Spikes in coronavirus infections in European countries caused alarm on Thursday but the World Health Organisation said the continent should be able to fight the pandemic without reimposing full lockdowns.
While Italy registered 845 new cases on Thursday, its highest daily tally since May, France reported 4,700 fresh infections — a massive increase on the previous day. While Spain’s daily increases topped even those of France, Germany was examining its own resurgence.
Worrying trends also emerged in India as a new study suggested more than a quarter of Delhi’s 20 million people may have been infected without showing symptoms — backing up several similar studies.
The figures added urgency to the desperate bid to find a vaccine for the virus, which has infected more than 22 million and killed hundreds of thousands since it first emerged in China late last year.
Russia announced on Thursday it was pushing forward with testing on more than 40,000 people of its candidate drug, known as Sputnik V, which is already been hailed by Russian officials as a success even as experts questioned the rigour of the testing regime.
Africa provided a brighter perspective on Thursday, registering a significant drop in the number of infections last week.
‘We have begun to bend the curve slowly... it’s important to recognise those slight tendencies that are positive,’ said Dr John Nkengasong, head of the African Union’s health body, Africa CDC.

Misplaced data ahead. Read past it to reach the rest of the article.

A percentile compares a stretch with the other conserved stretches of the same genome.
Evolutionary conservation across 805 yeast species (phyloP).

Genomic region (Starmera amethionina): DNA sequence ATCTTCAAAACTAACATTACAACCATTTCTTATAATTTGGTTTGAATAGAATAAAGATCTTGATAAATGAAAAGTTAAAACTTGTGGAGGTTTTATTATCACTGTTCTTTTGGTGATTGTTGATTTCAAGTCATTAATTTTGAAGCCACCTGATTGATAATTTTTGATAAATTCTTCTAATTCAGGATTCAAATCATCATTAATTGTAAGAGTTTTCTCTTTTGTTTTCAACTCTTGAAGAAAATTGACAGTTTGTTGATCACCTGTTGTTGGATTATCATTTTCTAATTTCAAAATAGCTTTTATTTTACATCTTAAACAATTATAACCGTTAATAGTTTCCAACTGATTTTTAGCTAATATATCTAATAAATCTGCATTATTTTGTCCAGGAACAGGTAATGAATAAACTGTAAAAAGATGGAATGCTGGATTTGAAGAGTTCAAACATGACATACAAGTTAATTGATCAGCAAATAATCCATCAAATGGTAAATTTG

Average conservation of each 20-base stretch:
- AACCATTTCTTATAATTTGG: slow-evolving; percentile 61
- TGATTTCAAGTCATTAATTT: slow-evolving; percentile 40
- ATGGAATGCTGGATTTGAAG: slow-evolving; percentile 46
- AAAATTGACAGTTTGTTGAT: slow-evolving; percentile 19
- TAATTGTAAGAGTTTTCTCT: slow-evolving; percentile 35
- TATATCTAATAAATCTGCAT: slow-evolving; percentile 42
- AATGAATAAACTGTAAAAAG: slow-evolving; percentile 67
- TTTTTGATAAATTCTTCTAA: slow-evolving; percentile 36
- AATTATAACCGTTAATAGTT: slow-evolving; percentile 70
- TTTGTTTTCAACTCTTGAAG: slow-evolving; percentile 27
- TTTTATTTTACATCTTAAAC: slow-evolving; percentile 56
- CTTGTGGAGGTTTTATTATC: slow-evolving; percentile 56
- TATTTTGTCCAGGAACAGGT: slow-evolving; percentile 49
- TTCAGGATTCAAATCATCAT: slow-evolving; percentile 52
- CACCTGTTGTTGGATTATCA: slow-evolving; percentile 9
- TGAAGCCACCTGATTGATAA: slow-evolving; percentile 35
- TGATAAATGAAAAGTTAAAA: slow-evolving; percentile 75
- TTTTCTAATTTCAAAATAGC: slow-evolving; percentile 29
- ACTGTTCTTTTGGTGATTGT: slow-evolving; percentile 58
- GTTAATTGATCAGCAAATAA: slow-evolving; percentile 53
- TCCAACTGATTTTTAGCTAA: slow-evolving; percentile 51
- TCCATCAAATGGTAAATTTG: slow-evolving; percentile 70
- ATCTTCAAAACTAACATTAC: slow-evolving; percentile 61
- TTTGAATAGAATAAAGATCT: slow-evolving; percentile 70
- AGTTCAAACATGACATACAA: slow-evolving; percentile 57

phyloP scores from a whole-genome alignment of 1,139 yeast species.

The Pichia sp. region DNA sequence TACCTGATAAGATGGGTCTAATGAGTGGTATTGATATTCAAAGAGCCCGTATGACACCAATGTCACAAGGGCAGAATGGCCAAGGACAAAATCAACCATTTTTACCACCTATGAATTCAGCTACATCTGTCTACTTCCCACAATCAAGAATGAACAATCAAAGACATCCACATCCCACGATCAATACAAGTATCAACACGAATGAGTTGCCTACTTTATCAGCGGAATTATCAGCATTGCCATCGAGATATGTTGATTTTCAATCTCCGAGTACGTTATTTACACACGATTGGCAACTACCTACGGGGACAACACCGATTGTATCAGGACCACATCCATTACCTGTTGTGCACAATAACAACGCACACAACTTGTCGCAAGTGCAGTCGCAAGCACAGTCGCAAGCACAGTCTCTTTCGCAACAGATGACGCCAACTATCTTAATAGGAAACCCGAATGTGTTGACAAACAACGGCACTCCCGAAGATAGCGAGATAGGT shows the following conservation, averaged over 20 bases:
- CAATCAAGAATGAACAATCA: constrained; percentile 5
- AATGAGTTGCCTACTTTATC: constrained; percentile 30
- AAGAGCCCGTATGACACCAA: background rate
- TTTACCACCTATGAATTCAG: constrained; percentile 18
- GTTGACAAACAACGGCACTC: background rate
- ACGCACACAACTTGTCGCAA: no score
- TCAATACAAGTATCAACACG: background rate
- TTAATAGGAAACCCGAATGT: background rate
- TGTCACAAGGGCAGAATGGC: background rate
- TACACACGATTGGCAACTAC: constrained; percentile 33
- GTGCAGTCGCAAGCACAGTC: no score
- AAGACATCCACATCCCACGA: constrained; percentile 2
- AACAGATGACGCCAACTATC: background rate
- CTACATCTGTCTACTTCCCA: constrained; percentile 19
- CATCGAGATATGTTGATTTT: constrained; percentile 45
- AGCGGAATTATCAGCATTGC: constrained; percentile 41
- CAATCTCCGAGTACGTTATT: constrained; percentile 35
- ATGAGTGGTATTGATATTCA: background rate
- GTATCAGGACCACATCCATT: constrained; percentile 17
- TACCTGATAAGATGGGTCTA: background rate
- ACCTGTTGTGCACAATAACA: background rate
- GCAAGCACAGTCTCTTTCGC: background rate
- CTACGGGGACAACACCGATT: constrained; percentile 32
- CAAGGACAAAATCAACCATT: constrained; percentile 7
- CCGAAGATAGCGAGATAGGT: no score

The continent has suffered less harm than most other regions from the pandemic, which has hit the Americas harder than anywhere else.
The United States continues to bear the brunt in health terms and is suffering grim economic fallout.
The number of Americans filing claims for joblessness each week topped one million again, US officials said on Thursday, an increase on the previous week’s figures.
Globally, the airline industry continues to take a buffeting — Australian flag carrier Qantas posted an annual loss of almost $2 billion after a ‘near total collapse’ in demand.
Online shopping is one of the few sectors still thriving in the pandemic, and second-quarter results from Alibaba once again bore this out as the Chinese e-commerce giant recorded growth of 34 per cent.
The crushing economic damage has sprung not just from the virus itself but also from the lockdowns that largely halted business activity across the world.
With many nations creeping back towards restrictive measures, the WHO said European health authorities are now better prepared and should not need to resort to the complete closures endured particularly by the Spanish and Italians.
‘We can manage the virus and keep the economy running and an education system in operation,’ said Hans Kluge, head of the WHO’s European branch.
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